The Greatest Generation?
The term 'Greatest Generation' has been used to describe the generation that grew up during the depression and fought through the Second World War. Tom Brokaw's book gives credit to a generation that saw huge changes and overcame adversity.
I would never question that the GI generation, born between the turn of the 20th Century and 1925, do not deserve the title. But In a decade or two, I think, the generation who have had to deal with everything that has happen since 9/11, especially those who have served their country, might be be considered the 'Greatest Generation 2.0.'
I am reading a book written by an Army buddy of mine, Mick Flynn. In Trigger Time, Mick's second book, he details the life of soldiers in Afghanistan during two tours in 2005 and 2007. Mentioned in the book, are several soldiers that I had the pleasure of serving with. When I knew them, they were young guys, just starting their Army careers.
After 9/11, the world changed for them. The fight against terrorism meant that they were committed to fighting in Iraq and Afghanistan. Politics aside - they went and did their job under the most exacting conditions, under the most rigorous scrutiny in this high tech, 24-hour news cycle world. Those guys, that I knew as young soldiers, in Afghanistan and Iraq were hardened war vets and leaders.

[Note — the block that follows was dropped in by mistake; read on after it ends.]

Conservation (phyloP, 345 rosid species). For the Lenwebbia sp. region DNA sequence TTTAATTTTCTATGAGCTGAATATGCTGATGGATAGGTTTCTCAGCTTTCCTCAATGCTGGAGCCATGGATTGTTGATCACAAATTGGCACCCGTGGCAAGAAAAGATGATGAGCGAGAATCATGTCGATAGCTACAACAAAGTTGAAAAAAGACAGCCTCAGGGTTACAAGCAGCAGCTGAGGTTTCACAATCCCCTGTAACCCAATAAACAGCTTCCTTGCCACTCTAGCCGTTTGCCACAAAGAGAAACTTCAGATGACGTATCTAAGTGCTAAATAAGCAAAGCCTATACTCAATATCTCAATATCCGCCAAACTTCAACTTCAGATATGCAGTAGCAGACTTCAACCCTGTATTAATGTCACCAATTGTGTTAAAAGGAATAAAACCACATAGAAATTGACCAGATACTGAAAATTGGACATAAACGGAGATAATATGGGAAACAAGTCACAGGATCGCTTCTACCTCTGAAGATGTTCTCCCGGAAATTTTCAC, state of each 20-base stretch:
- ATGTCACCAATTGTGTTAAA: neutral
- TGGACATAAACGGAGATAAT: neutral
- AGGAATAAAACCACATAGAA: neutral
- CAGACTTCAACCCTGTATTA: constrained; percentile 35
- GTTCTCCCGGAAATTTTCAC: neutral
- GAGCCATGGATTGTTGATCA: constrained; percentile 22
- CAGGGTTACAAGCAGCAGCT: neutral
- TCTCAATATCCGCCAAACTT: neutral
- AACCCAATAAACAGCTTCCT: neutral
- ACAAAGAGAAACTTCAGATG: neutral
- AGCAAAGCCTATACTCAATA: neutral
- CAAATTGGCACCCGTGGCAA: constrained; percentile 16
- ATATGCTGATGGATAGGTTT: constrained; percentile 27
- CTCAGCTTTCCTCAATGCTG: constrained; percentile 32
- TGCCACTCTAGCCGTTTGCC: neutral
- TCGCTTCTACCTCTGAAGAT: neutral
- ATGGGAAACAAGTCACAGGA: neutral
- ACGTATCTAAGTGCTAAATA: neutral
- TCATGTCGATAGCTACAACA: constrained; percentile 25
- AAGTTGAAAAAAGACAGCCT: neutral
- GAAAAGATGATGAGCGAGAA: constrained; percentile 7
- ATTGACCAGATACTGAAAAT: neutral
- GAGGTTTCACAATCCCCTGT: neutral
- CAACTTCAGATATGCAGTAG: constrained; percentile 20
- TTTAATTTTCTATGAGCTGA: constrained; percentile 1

Not only has this generation had to fight the Iraq and Afghan wars, for a decade now. But most of them were involved in the Balkan wars, which lasted a decade as well. Although I didn't leave the Army until 2002, I wasn't involved in an operational tour since the first Gulf War. Unlike me, the guys mentioned in Mick's book, were on constant tours throughout the nineties to Bosnia, Kosovo and Macedonia.
There are men serving in my regiment that have known nothing but war - their entire military careers have been one long conflict. In years to come, when the history books are being written, I honestly believe that they will say that this generation was truly great.